• nvelope2003 1st Dec '19 - 8:00pm

    Just seen the Andrew Neil Corbyn interview. Neil kept interrupting Corbyn so he was unable to answer the question before he asked it again and this was endlessly repeated. I suppose this is intended to be a form of entertainment like the activities in the Coliseum of Ancient Rome. It did not do much to inform the voters. Only Conservative fanatics would have enjoyed this undignified behaviour. Unfortunately there are plenty of them about talking about the Corbyn car crash etc. This is the worst and most pointless election I have ever seen and I have seen rather a lot. Jo Swinson had better be on top form if she is to do any good speaking to Neil. Johnson was wise not to do it.

  • Frank West – a lame duck Corbyn without a majority being unable to pass any of his agenda is not worse than Hard Brexit.

  • Thomas, unfortunately you are dealing with Marxists who are running out of time and they won’t play by normal parliamentary rules once they get their hands on the levers of power.

    As to the Andrew Neil interview, the last time he did over Boris he called him craven with regards to his dealings with Trump and you could see the genuine incredulity on Boris’s face at this accusation and almost a physical restraint from reacting physically to it… so he is probably not going to talk to him again.

    I would like to see a real head to head between Corbyn and Johnson where they can have a good go at each other rather like in PM’s question time.

  • @ Frank West I do wish Liberal Democrats would back away from personal attacks and offer something positive and grown up instead.

    The personal stuff against both Messrs. Johnson and Corbyn by the party leadership has, in my opinion, been totally counterproductive…… and I’m afraid, Frank, that you’re falling for the old Tory tabloid line when you say, “unfortunately you are dealing with Marxists who are running out of time and they won’t play by normal parliamentary rules once they get their hands on the levers of power”.

    Is Jeremy Corbyn a Marxist? Not according to the official Student Marxist website. It states , “Although Jeremy Corbyn is a sincere fighter for the working class, he himself is not a revolutionary or a Marxist, despite what some Tories may think. His idea is to try to reform capitalism, to try make it work better for workers, whilst still allowing a tiny handful to own nearly everything.”

    I suspect Mr Corbyn won’t be the only one returning to his/her allotment and making jam after the election.

  • John Marriott 2nd Dec '19 - 9:34am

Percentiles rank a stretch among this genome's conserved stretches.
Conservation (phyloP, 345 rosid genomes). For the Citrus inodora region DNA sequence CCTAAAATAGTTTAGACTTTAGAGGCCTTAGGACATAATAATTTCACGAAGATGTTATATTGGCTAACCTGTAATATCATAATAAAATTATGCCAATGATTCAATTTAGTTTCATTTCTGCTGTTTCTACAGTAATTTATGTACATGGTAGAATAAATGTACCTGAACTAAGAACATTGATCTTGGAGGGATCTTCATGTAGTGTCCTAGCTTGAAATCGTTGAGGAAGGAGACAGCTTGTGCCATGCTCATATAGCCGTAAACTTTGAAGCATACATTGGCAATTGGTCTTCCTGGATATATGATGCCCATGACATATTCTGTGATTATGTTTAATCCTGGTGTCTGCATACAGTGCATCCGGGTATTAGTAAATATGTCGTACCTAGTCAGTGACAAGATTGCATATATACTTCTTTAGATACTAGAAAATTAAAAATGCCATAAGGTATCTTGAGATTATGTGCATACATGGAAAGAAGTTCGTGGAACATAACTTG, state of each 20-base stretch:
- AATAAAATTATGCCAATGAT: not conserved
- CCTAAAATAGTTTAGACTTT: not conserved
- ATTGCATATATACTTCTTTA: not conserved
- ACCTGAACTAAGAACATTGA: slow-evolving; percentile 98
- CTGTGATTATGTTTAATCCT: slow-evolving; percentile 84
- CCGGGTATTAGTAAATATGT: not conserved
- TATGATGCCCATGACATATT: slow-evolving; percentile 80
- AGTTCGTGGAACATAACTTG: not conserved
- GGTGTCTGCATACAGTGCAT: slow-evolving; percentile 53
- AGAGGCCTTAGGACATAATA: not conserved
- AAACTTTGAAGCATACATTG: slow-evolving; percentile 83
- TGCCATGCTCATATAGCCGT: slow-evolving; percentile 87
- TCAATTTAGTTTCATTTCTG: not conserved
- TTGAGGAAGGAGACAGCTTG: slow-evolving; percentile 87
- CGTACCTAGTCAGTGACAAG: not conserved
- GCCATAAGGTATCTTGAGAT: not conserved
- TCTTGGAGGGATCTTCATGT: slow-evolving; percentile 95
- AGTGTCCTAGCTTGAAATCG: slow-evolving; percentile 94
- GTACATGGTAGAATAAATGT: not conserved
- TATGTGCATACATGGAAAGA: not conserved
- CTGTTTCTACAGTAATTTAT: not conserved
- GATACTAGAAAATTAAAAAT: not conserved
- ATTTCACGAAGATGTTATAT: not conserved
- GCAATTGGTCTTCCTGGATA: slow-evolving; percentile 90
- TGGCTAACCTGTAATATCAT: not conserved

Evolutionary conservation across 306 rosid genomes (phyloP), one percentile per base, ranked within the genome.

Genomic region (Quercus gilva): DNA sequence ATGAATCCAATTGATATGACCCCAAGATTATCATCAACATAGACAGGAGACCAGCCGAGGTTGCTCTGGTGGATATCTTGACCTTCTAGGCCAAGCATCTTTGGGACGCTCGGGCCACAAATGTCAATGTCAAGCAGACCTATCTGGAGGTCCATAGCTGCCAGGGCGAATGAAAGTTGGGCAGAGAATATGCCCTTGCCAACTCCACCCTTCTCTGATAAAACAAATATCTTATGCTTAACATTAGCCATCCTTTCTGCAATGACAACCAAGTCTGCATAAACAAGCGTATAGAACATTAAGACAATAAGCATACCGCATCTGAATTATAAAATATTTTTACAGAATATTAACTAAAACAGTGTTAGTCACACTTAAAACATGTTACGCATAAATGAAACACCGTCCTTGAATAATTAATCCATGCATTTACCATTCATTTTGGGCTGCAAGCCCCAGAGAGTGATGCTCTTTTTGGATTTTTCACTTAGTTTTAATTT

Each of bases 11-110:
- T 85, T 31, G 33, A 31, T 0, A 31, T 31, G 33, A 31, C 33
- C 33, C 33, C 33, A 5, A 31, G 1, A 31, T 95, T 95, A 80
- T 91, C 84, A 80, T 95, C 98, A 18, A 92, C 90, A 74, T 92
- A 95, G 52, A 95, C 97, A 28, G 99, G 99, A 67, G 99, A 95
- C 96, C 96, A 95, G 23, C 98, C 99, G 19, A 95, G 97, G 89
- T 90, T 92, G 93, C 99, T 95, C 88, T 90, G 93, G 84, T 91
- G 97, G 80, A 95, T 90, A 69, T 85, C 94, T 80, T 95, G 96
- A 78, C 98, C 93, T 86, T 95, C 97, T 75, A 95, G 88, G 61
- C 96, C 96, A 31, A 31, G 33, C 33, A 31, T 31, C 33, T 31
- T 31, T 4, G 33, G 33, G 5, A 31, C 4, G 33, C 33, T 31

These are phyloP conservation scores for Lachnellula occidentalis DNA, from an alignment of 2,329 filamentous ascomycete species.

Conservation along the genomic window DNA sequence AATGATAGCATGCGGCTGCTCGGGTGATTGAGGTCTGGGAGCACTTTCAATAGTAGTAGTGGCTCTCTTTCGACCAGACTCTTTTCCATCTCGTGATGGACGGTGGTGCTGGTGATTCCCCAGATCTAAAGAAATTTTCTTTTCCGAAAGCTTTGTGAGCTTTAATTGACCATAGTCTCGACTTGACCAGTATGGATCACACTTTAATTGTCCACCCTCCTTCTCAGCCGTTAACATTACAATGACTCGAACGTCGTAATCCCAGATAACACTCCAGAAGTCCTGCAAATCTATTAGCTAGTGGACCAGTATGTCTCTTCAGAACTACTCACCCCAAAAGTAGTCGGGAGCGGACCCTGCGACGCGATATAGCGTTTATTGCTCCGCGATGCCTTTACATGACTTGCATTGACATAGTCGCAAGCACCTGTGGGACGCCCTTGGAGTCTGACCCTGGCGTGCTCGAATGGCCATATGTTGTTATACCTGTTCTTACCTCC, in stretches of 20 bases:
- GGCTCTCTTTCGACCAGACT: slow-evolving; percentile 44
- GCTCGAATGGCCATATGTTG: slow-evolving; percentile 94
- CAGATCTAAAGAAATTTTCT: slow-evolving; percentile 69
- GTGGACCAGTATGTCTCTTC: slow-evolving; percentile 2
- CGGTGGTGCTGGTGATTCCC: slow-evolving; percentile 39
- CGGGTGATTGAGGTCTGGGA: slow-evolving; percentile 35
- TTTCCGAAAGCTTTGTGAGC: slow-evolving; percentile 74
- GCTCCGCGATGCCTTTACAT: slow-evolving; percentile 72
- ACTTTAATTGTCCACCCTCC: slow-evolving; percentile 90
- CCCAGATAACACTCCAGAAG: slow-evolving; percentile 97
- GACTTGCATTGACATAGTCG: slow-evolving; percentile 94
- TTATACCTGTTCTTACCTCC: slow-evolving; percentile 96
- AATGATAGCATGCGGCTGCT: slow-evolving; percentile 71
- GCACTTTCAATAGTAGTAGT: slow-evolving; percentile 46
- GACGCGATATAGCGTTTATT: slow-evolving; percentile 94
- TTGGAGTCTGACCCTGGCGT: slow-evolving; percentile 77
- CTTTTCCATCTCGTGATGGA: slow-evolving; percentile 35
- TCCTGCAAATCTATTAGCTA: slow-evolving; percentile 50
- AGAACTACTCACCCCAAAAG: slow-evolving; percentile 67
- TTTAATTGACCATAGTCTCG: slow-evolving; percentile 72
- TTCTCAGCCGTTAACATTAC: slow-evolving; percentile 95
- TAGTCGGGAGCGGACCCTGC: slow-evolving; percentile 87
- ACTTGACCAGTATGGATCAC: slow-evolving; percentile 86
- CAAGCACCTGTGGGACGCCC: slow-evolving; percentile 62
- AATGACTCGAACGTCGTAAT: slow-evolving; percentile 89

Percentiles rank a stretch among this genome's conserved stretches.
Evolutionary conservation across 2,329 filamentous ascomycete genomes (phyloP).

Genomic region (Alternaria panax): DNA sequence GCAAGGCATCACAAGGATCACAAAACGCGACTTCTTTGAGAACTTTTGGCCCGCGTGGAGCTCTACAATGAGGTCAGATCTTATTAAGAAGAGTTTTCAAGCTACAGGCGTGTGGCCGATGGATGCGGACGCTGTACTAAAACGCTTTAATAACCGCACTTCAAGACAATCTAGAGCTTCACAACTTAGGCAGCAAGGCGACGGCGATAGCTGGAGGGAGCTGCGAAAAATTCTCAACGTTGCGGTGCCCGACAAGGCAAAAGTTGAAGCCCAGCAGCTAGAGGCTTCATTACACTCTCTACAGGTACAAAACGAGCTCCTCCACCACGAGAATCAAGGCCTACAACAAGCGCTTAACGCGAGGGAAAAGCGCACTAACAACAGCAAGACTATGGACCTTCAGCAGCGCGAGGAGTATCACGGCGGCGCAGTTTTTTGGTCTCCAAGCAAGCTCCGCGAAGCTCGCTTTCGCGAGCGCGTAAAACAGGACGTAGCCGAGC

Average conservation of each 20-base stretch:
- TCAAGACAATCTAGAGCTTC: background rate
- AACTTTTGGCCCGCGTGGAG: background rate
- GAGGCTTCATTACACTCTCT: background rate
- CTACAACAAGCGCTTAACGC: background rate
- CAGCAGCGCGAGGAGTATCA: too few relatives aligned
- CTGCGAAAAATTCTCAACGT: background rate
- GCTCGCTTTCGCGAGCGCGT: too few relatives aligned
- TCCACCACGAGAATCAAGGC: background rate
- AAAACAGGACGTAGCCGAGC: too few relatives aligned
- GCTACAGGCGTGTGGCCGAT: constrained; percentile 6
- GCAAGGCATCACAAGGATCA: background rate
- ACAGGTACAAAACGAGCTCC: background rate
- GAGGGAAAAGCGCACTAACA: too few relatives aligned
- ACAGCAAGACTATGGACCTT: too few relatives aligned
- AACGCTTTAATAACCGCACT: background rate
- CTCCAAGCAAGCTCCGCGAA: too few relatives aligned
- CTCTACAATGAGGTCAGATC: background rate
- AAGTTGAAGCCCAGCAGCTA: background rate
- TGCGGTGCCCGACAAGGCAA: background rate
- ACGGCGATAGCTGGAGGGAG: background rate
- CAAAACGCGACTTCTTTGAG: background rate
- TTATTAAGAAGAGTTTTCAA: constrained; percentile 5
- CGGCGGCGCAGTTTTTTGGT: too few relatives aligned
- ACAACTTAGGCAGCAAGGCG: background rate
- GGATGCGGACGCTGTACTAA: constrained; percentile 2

@David Raw
    Just as we try to make out that the members of the Royal Family are just like us (the Royle family, perhaps), similarly we try to ‘humanise’ politicians like Johnson and Corbyn, even Farage and Swinson. They are not. Most people are not driven by the kind of ambition that they are. A knowledge of the writings of the late US psychologist, Frederick Herzberg, might help to explain why some people, in their outlook and motivation, are indeed different from most people, particularly his motivator-hygiene theory.

    Whilst referring specifically to the world of business, I always feel that the theory can be applied to life in general. Most people are motivated by ‘intrinsic’ factors, such as a desire to have a decent job, a family and a roof over their head. Some exhibit what Herzberg terms ‘hygiene factors’, in his case, ‘company policy, administration, status, doing something that leads to a distinct outcome.’ That could, with a little imagination, be a description of ‘politics’. These so called ‘extrinsic’ factors are, in a slightly different way, what distinguishes in particular, the Johnsons, Corbyns and Farages. All three, if you believe the gossip columns, would appear to have sacrificed certain personal relationships for personal ambition. Many people might view their antics as outside their own moral compass. Those, who might share their desire to influence things may just turn a blind eye, possibly because they themselves share many of their motivational factors.

    Wow, all this philosophising at this time of the morning! Time I got back to the papers!

  • @John Marriott

    I think any attempt to create a category of ‘driven by ambition’ that contains Johnson must of necessity exclude all other current British politicians, regardless of whether you agree with their aims or not.

    Johnson is nothing more than ambition personified – I’ve seen no evidence that he values anything else at all, political or personal.

    Even Farage gives the impression that he possibly has some belief – however reprehensible – to which he might cling; Johnson, none at all.